What Size Ductless Mini Split AC Do I Need?

July 09, 2018

Unlike central air conditioners, which are sized to cool an entire home, ductless ACs are sized to cool only one room/area.

But here's the deal:  Without a technician looking at the room you want to cool, it's impossible to to know exactly what size ductless mini split system you need.

You see, a professional needs to perform a “load calculation” to determine mini split AC size. A load calculation takes into account many factors like...

  • Square footage of the room

  • Insulation of the room

  • Orientation of the room

  • And much more (we'll cover that later on)

But you still probably have lots of questions about ductless mini split size.

In this article, we'll explain:

1) How ductless units are sized

2) Why correct size matters

3) What a “load calculation” is


Need a professional to size your ductless AC for you?


How ductless units are sized

Ductless units are sized according to how much heat they can remove from a room in an hour. This amount of heat is measured in BTUs (British Thermal Units). One BTU is roughly equivalent to the amount of heat produced by burning through one match.

So you’ll often see ductless units referred to by their “BTU output” (i.e. “a 15,000 BTU-output ductless unit”). Ductless BTU outputs can range anywhere from 9,000 to 48,000 BTU.

Now, before we talk about how you can determine the BTU output you need, let’s answer the question we get all the time from Denver homeowners: Is it really that bad if I get a unit that’s too big or too small?

Does correct size really matter for a ductless AC?

Yes. An undersized or oversized ductless mini split means lower comfort and lots of money wasted.

We’ll explain…

A ductless unit that’s too small for the room…

...will run non-stop trying to cool a room that’s too big for the unit to handle.

And a unit that runs non-stop will:

  • Skyrocket your energy bills

  • Need frequent repairs

  • Die sooner than expected

A ductless unit that’s too big for the room…

...will the cool the room quickly then shut off.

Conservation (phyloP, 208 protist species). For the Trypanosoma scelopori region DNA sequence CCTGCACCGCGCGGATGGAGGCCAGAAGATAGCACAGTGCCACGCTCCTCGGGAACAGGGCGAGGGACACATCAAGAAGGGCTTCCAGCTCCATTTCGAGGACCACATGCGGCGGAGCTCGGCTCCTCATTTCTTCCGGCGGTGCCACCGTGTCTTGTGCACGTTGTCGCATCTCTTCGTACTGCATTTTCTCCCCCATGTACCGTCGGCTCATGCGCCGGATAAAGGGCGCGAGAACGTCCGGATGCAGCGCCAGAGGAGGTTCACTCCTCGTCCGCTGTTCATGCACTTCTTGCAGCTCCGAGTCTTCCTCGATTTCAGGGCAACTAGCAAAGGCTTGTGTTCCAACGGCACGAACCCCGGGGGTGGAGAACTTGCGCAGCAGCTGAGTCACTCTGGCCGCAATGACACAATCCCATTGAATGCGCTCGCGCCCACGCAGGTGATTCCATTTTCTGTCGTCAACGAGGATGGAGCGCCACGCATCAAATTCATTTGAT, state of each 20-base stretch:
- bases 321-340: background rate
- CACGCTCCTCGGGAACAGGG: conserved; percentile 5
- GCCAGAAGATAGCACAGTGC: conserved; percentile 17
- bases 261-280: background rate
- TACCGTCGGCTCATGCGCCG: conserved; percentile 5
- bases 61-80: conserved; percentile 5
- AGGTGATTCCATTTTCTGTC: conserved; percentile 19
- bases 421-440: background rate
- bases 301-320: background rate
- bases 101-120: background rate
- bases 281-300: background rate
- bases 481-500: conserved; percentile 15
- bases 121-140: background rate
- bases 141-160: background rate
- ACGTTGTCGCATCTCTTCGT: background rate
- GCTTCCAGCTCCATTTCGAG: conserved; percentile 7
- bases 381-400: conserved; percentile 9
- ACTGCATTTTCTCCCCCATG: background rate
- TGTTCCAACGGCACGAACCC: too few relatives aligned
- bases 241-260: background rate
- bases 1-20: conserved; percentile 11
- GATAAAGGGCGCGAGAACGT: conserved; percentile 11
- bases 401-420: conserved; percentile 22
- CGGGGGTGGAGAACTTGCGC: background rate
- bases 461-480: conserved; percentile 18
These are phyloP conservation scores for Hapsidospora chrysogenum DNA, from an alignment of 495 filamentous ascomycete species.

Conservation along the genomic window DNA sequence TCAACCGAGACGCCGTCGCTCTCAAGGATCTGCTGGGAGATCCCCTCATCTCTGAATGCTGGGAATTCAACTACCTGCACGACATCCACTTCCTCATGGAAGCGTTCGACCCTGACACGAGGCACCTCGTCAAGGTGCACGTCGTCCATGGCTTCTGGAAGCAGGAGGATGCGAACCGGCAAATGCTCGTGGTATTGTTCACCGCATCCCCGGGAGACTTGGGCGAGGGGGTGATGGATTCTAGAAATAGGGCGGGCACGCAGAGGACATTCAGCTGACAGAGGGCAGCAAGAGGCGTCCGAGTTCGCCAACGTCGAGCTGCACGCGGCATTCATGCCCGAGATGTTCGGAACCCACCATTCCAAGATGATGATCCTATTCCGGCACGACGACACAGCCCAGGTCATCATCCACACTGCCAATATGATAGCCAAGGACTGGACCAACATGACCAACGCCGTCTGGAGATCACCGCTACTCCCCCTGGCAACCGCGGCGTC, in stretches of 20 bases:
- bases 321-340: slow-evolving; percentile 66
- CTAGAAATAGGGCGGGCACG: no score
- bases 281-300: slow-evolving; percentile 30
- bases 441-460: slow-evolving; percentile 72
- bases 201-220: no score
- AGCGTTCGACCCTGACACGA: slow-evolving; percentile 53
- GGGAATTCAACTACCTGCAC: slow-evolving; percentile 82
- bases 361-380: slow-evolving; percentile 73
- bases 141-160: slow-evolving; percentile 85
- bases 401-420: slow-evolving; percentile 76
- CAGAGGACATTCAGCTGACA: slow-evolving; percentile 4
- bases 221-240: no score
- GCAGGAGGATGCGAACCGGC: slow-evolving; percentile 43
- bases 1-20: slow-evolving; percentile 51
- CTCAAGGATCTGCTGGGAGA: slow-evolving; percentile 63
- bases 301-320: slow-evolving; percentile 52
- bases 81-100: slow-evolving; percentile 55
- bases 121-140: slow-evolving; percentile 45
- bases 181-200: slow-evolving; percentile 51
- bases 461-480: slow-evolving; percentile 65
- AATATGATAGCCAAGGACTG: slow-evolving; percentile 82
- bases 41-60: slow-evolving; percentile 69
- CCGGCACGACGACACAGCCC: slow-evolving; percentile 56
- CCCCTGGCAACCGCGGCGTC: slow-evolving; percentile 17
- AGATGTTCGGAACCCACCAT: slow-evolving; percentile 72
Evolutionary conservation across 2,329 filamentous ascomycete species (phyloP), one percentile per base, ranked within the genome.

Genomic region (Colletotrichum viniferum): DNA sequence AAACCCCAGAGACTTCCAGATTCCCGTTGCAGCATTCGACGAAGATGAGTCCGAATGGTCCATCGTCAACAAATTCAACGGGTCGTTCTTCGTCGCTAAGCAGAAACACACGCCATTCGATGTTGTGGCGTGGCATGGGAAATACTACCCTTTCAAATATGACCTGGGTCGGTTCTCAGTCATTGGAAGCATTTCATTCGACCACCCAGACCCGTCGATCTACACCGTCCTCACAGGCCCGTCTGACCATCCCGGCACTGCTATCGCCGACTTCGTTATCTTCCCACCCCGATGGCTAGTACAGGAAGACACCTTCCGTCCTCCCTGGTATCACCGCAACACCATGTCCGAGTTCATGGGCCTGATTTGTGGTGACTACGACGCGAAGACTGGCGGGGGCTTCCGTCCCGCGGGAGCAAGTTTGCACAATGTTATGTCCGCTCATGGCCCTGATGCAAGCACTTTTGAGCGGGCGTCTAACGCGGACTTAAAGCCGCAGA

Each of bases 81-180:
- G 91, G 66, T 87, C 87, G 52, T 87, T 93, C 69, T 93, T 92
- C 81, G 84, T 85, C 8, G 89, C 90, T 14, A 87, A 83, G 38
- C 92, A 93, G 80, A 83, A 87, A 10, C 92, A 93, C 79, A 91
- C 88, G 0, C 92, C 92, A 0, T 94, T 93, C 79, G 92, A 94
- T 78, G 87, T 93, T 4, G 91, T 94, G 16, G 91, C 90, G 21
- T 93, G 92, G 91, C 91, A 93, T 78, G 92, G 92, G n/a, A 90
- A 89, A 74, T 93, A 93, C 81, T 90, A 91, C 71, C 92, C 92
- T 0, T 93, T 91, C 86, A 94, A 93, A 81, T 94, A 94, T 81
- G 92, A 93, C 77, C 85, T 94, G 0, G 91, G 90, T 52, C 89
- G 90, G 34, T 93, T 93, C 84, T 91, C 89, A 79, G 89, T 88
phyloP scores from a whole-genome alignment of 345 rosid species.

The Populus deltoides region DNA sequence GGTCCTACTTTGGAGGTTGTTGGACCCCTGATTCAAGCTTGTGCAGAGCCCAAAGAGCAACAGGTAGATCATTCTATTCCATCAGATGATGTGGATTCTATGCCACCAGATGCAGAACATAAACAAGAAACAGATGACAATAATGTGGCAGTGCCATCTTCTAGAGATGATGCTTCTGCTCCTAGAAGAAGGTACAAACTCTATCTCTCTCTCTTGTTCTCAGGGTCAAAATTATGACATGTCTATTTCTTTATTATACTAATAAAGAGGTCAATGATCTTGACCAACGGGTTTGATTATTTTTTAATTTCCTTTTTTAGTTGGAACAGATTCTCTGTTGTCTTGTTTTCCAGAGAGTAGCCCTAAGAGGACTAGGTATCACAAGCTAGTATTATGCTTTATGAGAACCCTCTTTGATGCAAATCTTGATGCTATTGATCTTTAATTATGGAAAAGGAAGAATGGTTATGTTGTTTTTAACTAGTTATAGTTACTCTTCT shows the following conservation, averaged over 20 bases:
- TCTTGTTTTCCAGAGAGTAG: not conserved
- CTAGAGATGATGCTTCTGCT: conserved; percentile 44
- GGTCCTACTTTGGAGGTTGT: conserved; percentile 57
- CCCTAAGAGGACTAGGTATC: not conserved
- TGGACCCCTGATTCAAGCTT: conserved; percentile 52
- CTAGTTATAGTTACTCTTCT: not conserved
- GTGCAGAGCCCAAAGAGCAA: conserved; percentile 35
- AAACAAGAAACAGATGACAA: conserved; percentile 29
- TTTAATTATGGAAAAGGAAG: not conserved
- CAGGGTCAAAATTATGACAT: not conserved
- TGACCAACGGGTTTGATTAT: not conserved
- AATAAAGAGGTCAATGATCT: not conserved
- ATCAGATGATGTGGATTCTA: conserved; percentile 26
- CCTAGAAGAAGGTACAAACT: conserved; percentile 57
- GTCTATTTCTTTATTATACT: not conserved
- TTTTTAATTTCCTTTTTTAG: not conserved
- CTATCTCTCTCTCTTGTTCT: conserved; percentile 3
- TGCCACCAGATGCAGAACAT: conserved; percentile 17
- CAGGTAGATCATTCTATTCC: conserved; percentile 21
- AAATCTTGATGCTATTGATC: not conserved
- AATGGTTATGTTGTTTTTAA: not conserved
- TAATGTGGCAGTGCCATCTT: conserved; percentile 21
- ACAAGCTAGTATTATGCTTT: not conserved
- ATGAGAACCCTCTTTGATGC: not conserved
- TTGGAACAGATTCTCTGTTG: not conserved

This quick ON/OFF pattern (called short-cycling) will cause:

  • High humidity levels in the home

  • Hot/cold spots throughout the room

  • High energy bills

  • Frequent repairs

  • Lowered lifespan

So now that we know correct size matters, let’s look at how a professional load calculation works and how it ensures that you get the precise ductless size you need.

How a “load calculation” works

To determine the ductless AC size you need, a professional should always perform a load calculation instead of only looking at the square footage of your room.

During this load calculation, a professional will measure the amount of heat that enters a room based on factors like:

  • How many windows does the room have?

  • How many doors does the room have?

  • Is the room a kitchen space or close to the kitchen?

  • What’s the climate of the area?

  • What’s the square footage of the room, not including closets?

  • Does the room get direct sunlight? If so, how much and for how long?

  • How well insulated is the room?

  • What height are the ceilings?

  • Are there any additional heat sources in the room?

  • How many lightbulbs are in the room? What kind of lightbulbs are they?

  • What is the usual number of occupants in this room?

  • What kind of flooring does the room have: carpet or hardwood?

This precise calculation allows a professional to determine the exact BTU output you need from your ductless mini split—no more, no less.

Most quality professionals will include a load calculation in the initial installation estimate.

That said, if you’re in the middle of choosing a professional to install your ductless unit, stay away from any tech that sizes your ductless unit over the phone (using only square footage). Only looking at square footage often results in the wrong ductless AC size.

For example:

Let’s say that you have a 900-square-foot room.

If you were to only use square footage to size your ductless unit, you’d end up with a unit that has a 16,000 to 17,000 BTU output right?

Now let’s take a closer look at that 900-square-foot room. Let’s say that the ceilings are 10 feet high and about 90% of the east-facing wall is covered in poorly-insulated windows.

After taking into account those additional factors, a professional would likely increase the needed BTU-output by about 50%, which leaves you with a unit that has a 24,000 to 25,000 BTU output.

(And that’s a big difference.)

Need a load calculation for your ductless unit? Ask our Denver techs

We offer FREE load calculations and upfront, honest pricing.

Get your ductless unit sized for FREE

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